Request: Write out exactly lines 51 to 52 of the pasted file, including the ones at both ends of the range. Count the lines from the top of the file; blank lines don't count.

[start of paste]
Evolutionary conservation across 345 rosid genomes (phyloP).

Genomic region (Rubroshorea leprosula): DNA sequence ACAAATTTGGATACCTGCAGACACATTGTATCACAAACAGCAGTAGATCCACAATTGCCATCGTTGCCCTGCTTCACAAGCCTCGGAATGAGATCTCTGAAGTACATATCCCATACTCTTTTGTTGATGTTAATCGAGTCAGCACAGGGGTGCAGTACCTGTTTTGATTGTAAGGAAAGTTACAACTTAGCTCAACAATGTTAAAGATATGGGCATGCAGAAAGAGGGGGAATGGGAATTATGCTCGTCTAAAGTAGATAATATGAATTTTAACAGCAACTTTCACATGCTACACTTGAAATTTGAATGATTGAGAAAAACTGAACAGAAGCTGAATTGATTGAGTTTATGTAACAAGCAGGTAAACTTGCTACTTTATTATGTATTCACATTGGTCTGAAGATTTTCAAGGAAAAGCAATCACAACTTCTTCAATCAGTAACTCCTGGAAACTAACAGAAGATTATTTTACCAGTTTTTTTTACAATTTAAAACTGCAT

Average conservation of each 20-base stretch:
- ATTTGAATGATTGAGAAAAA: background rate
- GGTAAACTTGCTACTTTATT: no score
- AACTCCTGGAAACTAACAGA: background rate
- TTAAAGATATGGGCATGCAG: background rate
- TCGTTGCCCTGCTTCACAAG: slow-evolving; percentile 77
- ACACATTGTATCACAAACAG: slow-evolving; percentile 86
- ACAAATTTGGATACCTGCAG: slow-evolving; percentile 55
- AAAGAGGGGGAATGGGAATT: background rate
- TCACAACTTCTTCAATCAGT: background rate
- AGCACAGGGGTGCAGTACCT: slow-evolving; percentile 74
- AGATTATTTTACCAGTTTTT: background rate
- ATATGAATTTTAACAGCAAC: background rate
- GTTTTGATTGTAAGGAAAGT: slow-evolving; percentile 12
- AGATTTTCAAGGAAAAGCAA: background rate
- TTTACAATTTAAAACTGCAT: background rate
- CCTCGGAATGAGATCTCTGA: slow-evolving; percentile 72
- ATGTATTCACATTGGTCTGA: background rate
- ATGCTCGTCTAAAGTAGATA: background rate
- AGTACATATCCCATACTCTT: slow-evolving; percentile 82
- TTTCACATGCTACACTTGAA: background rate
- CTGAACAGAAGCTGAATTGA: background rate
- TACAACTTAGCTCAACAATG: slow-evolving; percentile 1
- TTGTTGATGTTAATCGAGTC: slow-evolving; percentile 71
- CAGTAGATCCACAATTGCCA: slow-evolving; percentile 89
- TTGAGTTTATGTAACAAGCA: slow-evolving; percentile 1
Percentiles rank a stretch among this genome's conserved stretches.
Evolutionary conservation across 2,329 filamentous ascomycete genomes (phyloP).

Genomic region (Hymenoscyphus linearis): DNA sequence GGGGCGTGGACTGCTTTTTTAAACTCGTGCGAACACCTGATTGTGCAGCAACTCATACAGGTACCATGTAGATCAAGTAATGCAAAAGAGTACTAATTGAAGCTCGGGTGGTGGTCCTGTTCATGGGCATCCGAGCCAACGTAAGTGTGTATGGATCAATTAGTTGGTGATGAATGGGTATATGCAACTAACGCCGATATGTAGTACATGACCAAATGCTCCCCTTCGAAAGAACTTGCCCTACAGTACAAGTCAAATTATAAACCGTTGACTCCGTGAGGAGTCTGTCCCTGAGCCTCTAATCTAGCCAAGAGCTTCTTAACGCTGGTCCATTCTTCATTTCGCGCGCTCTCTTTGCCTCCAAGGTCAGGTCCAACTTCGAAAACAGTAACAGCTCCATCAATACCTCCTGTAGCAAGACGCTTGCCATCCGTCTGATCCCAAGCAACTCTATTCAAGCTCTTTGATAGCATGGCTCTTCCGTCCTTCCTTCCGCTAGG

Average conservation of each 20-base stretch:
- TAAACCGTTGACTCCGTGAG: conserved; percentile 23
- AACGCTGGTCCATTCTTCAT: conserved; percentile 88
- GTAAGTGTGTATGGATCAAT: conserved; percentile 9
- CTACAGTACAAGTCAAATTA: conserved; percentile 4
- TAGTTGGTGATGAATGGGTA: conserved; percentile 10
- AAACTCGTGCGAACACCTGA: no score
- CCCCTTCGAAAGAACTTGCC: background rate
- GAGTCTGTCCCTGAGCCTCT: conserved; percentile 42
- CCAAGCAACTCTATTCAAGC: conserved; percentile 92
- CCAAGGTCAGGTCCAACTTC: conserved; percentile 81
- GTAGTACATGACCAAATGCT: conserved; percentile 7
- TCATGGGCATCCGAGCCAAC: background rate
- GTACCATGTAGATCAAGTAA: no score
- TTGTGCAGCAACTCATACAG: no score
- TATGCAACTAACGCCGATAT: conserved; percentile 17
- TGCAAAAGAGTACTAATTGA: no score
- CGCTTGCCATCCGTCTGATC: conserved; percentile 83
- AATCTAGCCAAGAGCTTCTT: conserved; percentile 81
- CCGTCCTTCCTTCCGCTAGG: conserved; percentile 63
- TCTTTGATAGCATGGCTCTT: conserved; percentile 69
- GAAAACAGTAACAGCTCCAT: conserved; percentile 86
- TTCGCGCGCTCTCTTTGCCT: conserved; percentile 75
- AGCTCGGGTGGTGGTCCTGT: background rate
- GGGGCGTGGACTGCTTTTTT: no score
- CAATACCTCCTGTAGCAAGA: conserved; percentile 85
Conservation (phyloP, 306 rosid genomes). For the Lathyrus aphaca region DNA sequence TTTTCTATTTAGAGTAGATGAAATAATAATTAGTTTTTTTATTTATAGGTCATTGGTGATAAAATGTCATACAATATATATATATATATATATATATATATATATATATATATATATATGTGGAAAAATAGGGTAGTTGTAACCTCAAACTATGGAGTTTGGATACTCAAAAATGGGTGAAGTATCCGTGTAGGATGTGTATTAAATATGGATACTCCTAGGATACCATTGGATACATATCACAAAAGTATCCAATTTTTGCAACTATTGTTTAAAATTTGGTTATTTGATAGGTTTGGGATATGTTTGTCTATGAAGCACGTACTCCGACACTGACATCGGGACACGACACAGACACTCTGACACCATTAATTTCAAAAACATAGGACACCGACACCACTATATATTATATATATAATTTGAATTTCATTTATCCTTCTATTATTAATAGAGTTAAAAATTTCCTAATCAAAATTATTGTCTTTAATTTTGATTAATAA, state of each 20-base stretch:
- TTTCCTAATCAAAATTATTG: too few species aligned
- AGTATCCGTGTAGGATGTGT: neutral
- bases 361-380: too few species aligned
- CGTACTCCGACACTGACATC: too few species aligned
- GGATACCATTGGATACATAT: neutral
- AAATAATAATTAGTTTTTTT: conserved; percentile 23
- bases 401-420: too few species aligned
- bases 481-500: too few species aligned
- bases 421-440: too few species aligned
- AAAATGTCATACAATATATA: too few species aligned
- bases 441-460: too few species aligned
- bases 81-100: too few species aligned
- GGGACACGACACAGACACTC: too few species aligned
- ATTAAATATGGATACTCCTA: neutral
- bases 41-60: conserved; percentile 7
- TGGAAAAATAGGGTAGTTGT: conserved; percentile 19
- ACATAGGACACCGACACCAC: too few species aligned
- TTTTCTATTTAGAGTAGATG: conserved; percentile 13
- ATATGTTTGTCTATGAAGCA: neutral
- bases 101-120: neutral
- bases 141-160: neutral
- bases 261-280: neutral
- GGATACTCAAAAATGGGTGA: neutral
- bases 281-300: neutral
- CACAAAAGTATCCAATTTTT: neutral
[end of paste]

- CCGTCCTTCCTTCCGCTAGG: conserved; percentile 63
- TCTTTGATAGCATGGCTCTT: conserved; percentile 69